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Sinema doubles down on not changing Senate's filibuster rules

In a speech on the Senate floor Thursday, Arizona Senator Kyrsten Sinema committed her support to protect the 60-vote rule.

WASHINGTON, D.C., USA — Editor's Note: The video above is from an earlier broadcast.

Despite receiving pressure from members of her own political party, Arizona Senator Kyrsten Sinema said Thursday she's not interested in changing the Senate's filibuster rules. 

In a speech on the Senate floor, the Democratic senator said the Senate's 60-vote majority rule was a "critical" tool in protecting American democracy. 

"I will not support separate actions that worsen the underlying disease of division infecting our country," Sinema said Thursday. 

Sinema has been criticized by other Democrats for not supporting efforts to eliminate the 60-vote rule in order to pass legislation that would strengthen voting rights. 

U.S. Rep. Ruben Gallego, D-Ariz., called Sinema out by name during a speech he delivered Thursday morning regarding the legislation. Civil rights activists are planning to meet in Phoenix this weekend to call out senators who have not committed to eliminating the filibuster. 

Sinema said she supports the voting rights bills and believes they're needed to improve civic engagement. 

"These bills help treat the symptom of the disease but they do not fully address the disease itself," the senator said.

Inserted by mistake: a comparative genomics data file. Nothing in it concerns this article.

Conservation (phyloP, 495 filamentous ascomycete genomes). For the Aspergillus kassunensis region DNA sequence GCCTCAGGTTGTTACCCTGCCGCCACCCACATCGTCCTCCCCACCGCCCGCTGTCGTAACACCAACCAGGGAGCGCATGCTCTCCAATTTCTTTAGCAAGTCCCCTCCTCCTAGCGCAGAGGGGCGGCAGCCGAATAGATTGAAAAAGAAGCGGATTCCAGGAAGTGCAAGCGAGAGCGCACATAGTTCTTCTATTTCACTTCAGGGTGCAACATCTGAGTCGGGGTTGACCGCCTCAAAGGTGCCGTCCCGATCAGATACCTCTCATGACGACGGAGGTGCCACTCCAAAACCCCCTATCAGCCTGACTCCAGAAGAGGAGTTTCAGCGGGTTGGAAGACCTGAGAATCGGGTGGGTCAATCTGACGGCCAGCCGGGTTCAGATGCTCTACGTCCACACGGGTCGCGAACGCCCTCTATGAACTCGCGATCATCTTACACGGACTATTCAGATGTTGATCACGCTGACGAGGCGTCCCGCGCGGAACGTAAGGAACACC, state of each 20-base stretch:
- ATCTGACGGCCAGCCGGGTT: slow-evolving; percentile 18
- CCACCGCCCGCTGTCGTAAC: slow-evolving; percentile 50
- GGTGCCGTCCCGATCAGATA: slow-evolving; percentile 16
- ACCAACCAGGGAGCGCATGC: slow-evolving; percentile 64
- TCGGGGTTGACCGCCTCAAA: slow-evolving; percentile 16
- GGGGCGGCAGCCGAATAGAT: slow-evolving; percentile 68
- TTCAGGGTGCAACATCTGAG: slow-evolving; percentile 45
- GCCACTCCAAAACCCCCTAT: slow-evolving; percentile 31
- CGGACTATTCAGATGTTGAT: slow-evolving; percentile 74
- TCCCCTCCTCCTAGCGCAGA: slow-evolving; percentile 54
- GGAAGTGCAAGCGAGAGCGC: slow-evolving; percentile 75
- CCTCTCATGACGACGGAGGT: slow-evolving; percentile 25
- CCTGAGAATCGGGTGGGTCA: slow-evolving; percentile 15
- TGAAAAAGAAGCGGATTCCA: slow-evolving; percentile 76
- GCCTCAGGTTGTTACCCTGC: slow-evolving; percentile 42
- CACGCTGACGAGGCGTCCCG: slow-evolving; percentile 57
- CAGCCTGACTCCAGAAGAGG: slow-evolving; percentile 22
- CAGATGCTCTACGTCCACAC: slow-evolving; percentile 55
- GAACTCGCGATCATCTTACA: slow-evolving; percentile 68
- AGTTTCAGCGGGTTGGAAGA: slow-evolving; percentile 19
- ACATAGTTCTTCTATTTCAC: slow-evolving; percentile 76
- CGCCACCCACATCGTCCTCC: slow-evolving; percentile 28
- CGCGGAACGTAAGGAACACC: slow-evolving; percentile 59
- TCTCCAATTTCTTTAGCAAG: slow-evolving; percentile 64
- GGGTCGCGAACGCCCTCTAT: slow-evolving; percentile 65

But she indicated she's not willing to change the Senate's voting rules in order to pass them. 

President Joe Biden is set to meet privately with Senate Democrats at the Capitol, a visit intended to deliver a jolt to the party’s long-stalled voting and elections legislation.

Sinema said both parties need to find common ground and work together to pass legislation, rather than work on partisan initiatives. 

The elimination of the filibuster won't guarantee that demagogues will not get elected to office, she added. 

"Some who undermine the principles of democracy have already been elected," Sinema said.

Senate Majority Leader Chuck Schumer is using Senate procedural rules to bypass a filibuster and force the legislation to the floor for a debate. But the Democrats still lack the support within their own party to overhaul the rules and pass the bill with a simple majority.

In her speech, Sinema said she will try to "build bridges" with unlikely allies in order to achieve results. 

"Some have given up on the goal of easing our divisions and uniting Americans. I have not," Sinema said.

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